Raw egg face masks put you at risk of nasty food poisoning bugs, experts warn
The DIY hack, they say, is not only is it totally bogus, but it could also spread harmful bacteria.
Cosmetic surgeon Christopher Inglefield is concerned that raw egg masks will result in Brits getting harrowing bouts of food poisoning due to contamination from the unrefrigerated foodstuff.
Mr Inglefield, founder of the London Bridge Plastic Surgery clinic, warned: "Not only is this ineffective practice, it could potentially spread harmful bacteria, such as Campylobacter and even salmonella if you’re really unlucky.
"You should always wash your hands after handling raw egg.
"If it's on your face all day then you are potentially contaminating everything and everyone you touch. Just think of the risks."
For the past year or so, they've been on YouTube trying to persuade us that raw egg can make a genuine difference to the appearance of sagging skin – particularly around the eyes.
Bloggers like Beauty Vixxen, AKA Lizbeth Eguia, have uploaded tutorial videos showing how egg masks are "like a facelift".
“Botox can be really expensive, so this is going to be a hack that costs zero dollars if you’ve already got egg in your house.
“And I know you guys are going to be worried that you smell of egg, but you will not because this is a minimal amount.”
But raw egg comes with a number of risks – not least from salmonella.
The NHS advises: "There can be bacteria on the shell as well as inside the egg, which can spread very easily to other foods, as well as to hands, utensils and worktops.”
They also instruct to: “Keep eggs away from other foods – both when they are in the shell and after you have cracked them.
“Be careful not to splash egg onto other foods, worktops or dishes.
Symptoms of salmonella
Salmonella is a type of bacteria that causes food poisoning. People tend to get it from foods like meat, eggs or milk.
It can be fatal
- abdominal cramps
- blood in poo
- muscle pain
Rates of salmonella have fallen dramatically in recent years but to avoid it, you're best off avoiding raw eggs and unpasteurised dairy, as well as washing your hands whenever you're cooking.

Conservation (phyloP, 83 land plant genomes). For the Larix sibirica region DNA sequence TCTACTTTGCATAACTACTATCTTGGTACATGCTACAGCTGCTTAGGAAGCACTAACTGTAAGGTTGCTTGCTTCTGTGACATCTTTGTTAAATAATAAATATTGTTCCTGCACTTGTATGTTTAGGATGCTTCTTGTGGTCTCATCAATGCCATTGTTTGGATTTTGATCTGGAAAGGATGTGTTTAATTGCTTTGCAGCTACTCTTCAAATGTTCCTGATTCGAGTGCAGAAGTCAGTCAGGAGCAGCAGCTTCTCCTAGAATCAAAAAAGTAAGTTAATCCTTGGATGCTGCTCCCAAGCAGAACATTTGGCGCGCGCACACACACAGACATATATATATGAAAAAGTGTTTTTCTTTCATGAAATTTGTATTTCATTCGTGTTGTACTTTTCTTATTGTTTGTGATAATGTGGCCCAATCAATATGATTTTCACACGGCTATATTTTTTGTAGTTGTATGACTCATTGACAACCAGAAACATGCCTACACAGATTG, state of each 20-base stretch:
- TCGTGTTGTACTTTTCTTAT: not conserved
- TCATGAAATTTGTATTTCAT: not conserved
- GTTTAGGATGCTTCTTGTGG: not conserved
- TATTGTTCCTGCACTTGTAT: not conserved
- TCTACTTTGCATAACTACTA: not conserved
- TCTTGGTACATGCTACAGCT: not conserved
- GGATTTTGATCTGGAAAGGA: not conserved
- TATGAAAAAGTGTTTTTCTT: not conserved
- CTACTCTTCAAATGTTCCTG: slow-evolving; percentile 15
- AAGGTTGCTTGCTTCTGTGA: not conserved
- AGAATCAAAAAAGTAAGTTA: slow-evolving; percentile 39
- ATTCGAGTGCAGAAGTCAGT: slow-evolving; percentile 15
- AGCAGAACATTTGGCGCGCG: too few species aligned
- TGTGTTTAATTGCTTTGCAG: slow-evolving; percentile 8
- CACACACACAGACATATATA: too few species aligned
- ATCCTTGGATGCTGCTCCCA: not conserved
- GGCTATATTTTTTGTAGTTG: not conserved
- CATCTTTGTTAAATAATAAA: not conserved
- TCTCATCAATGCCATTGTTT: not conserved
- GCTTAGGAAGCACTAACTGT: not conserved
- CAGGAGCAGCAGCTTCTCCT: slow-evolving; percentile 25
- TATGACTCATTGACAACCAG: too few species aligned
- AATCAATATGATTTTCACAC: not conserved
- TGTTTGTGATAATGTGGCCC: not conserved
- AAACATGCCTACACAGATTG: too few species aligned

"Always wash your hands thoroughly with warm water and soap, and then dry them after touching or working with eggs.
“Clean surfaces, dishes and utensils thoroughly using warm soapy water after handling eggs.
"Don't use eggs with damaged shells, because dirt or bacteria might have got inside them.”
Skin aesthetician Candice Brown also warned beauty lovers to be wary of raw egg facemasks.
Candice, also with the London Bridge Plastic Surgery, added: "Of course, the risk of raw eggs is not just limited to the egg white eyelift.
“The warning also stands for raw egg facemasks, too, which have grown in popularity in recent years as they're said to combat spots and blackheads.
“These ‘DIY’ home treatments are clearly attractive because they’re cheap and seemingly ‘natural’.
“But you’ve always got to be aware of the pitfalls. You wouldn’t smear raw chicken on your face, but it’s the same principle here.”
Dr Adil Sheraz, Consultant Dermatologist & British Skin Foundation spokesperson told The Sun: "As far as I am aware there have been no trials looking at the benefits of raw egg white on the skin to reduce wrinkles.
"As doctors and dermatologists, we always like to follow evidence-based medicine- treatments that are recommended by dermatologists have been through a rigorous research process and are known to be safe.
"The same cannot be said of raw eggs, not only are we uncertain of the actual benefits there are also (although small) risks of contracting infections such as salmonella and this risk in increased in immune suppressed people, children and pregnant women.
"There are numerous cheap and expensive topical products that are known to be safe and have been thoroughly tested that can be used on the skin to achieve both tightness and wrinkle reduction."
In fact, Dr Sarah Jarvis told The Sun that "people have absolutely nothing to gain from this fad".
"Egg white is largely a protein called albumen, which every cook will tell you becomes sticky when it dries. It may stick your eyelids open but that’s the only way it will affect your appearance.
"It could irritate your eyelids, causing redness and soreness. It’s also likely to be difficult to rub off, so you may end up having to scrub at your delicate eyelids.
"Although most British eggs come from hens which have been immunised against Salmonella, that only applies to eggs marked with the Lion brand.
"What’s more, eggs (including the shells) can be contaminated with other germs. We always recommend washing your hands after handling raw eggs, and one of the easiest ways to get germs into your system is through your eyes.
"Just don’t do it!"
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